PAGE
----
Certain Russian Army SAM systems complement the RuAF S-300 series in peacetime, notably the related but quite different S-300V (SA-12) system. The SA-12 is relatively more mobile, designed to advance with the other Army units, providing long range area air defence. Relative to the SA-10 the SA-12 is anti-ballistic missile optimized, although recent SA-10 and SA-21 developments close this gap. The SA-12 system is very interesting but I am not going to cover it here as it should be saved for a subsequent Bluffer’s Guide on Russian Army.


    Air Defence black hole?
    When the practical engagement envelopes of all operational SAM and Fighter bases are plotted together, there remains a massive portion of Siberia with no viable coverage:



    There are some hardened airstrips in Siberia which fighters could be forward deployed to eliminate this gap but there does not appear to be any history of routine deployment in this manner and the air strips/air ports in question have limited military infrastructure.

    The situation remains similar when known long-range air surveillance radars are plotted:



    In part this is a factor of the sheer size of Russia – even the smallest circles in the above image are 200km in radius! The radar coverage varies greatly depending on target altitude and radar cross-section.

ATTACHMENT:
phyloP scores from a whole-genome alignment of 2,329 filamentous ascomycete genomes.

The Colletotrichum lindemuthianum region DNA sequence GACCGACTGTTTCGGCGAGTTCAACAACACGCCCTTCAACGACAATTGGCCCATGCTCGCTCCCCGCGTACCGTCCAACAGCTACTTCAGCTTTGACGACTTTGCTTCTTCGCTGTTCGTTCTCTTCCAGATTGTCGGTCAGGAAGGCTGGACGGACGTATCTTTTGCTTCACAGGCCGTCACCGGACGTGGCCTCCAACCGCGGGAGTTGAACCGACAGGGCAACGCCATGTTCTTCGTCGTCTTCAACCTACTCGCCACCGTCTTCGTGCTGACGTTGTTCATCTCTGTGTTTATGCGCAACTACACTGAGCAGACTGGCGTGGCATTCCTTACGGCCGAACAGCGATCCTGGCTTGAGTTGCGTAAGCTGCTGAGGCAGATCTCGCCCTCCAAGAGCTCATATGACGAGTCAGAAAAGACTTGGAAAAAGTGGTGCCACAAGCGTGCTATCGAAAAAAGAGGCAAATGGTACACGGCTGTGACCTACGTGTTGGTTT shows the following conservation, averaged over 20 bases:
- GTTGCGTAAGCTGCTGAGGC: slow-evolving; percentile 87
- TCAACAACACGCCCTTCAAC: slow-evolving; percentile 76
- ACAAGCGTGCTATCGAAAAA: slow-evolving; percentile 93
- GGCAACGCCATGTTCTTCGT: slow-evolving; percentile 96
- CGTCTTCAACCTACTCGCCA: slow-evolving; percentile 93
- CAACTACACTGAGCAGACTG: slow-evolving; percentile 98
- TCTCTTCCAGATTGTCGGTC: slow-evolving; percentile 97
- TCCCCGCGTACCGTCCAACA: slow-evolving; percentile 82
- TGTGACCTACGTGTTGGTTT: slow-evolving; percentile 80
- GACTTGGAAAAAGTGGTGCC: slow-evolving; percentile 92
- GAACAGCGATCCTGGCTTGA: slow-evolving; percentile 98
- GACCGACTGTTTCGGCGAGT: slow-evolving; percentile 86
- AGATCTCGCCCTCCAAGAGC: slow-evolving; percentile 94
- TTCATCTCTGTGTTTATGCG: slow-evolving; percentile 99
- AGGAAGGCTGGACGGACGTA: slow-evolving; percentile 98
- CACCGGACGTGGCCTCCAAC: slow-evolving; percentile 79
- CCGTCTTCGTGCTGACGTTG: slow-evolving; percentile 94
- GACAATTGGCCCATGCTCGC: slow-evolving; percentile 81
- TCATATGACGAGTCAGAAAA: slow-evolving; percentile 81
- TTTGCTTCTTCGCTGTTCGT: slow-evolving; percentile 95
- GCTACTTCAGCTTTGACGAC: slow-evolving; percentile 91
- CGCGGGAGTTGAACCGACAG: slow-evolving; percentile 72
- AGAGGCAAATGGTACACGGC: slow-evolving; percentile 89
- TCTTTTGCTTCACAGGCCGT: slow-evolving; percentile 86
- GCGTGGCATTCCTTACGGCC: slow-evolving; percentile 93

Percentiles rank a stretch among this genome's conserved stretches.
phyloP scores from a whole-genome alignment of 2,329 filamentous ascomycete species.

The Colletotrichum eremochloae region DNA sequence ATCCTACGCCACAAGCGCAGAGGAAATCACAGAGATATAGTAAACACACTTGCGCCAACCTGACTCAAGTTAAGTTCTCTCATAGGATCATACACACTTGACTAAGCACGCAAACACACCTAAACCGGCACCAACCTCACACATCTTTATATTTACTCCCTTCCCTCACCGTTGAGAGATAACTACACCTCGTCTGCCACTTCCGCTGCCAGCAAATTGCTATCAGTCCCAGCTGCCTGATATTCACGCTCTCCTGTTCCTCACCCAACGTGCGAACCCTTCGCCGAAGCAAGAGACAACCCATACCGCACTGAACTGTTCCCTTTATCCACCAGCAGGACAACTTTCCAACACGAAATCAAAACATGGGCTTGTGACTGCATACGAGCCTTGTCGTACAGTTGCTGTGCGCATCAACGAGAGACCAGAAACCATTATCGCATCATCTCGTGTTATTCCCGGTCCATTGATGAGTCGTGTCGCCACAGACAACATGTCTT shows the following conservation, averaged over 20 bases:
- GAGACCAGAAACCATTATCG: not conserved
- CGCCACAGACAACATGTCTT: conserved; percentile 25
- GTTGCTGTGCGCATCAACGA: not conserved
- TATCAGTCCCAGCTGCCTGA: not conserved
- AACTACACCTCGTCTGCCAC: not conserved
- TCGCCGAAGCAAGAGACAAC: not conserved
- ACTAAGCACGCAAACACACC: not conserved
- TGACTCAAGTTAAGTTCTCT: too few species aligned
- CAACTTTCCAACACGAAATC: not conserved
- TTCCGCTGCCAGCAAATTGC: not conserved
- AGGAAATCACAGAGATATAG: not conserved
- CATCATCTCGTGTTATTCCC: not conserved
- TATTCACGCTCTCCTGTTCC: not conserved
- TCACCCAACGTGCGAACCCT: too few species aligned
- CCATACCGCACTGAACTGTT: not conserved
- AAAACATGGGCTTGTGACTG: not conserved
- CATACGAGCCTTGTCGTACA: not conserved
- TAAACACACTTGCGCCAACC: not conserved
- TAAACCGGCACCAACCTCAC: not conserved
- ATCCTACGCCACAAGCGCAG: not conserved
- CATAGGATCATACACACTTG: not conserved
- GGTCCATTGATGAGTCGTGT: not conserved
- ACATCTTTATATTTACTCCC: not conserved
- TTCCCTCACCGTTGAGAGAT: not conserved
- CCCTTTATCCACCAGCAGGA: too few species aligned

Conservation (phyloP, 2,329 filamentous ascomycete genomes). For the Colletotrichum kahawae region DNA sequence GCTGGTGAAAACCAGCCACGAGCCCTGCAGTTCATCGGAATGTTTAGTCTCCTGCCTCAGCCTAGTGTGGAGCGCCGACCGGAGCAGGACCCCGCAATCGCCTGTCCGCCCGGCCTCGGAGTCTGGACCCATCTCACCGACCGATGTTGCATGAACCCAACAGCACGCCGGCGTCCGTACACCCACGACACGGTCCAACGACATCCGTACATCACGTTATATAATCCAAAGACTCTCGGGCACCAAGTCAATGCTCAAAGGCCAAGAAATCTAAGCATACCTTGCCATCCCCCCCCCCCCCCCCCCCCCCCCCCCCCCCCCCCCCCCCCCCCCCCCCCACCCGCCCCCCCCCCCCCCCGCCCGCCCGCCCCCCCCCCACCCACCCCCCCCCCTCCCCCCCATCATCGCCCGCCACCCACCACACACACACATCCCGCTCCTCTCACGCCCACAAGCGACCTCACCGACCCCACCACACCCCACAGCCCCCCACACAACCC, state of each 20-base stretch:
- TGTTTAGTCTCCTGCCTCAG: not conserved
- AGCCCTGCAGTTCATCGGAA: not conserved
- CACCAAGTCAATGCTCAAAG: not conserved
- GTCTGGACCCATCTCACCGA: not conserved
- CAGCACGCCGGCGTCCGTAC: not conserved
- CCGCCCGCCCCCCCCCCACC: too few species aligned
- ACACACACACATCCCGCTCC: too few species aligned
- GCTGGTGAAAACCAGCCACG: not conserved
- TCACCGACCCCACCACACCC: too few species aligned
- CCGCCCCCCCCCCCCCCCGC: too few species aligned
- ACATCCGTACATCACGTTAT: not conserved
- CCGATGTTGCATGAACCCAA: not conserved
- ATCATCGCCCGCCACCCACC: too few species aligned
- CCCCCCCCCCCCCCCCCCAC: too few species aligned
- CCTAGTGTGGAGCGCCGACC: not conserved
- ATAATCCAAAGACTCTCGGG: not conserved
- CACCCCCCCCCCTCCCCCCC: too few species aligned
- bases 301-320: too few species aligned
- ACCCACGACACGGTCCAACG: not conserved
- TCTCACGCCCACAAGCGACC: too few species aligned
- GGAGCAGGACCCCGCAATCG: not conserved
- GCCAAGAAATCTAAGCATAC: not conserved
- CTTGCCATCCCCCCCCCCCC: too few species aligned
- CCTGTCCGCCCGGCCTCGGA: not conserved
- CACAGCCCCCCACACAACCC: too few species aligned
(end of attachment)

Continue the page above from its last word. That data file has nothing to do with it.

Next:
The massive ‘black hole’ in Siberia is also target-less, it can be argued with some credence, that defending the Siberian wastelands is pointless as there is nothing to defend. At any rate only the USAF has aircraft which could conceivably take advantage of the black hole.

    Sources and acknowledgements

    Primary research resource was Sean O’Connor (Sean’s Blog is recommended reading! http://geimint.blogspot.com/)

    MilitaryPhotos.com http://www.militaryphotos.net/forums/showthread.php?99988-Russian-Photos-(updated-on-regular-basis)

    Air Power Australia, notably http://www.ausairpower.net/APA-Grumble-Gargoyle.html
    Russian Forces.org http://russianforces.org/blog/2009/02/voronezh-class_radars_photos.shtml
    Key Publishing military aviation forum http://forum.keypublishing.co.uk/forumdisplay.php?f=5

    http://www.militaryphotos.net/forums/showthread.php?175769-Defending-Mother-Russia
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    GarryB

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    Re: Russian SAMs: Views-Comparisons-Questions

    Post  GarryB on Sun Aug 28, 2011 9:08 am

    Some photos of wheeled TOR in Russian Army paint colours:

    http://www.missiles.ru/MAKS-2011_1_news.htm







    Regarding the TOR vs Pantsir-S1 the Pantsir-S1 can fire guns and missiles on the move, which I don't think TOR can do, however TOR can engage closer targets as they are single stage missiles and don't have a booster rocket motor.

    Operationally the TOR and the Tunguska would work together to defend armoured units from air threats and the Pantsir-S1 basically replaces the Tunguska so it is possible they might remain in service together till perhaps Vityaz replaces both TOR and BUK.

    TOR is an expensive system, though the wheeled version should be very cheap to operate and to actually use because the missiles are very simple and don't contain expensive seekers like active radar homing or IIR sensors.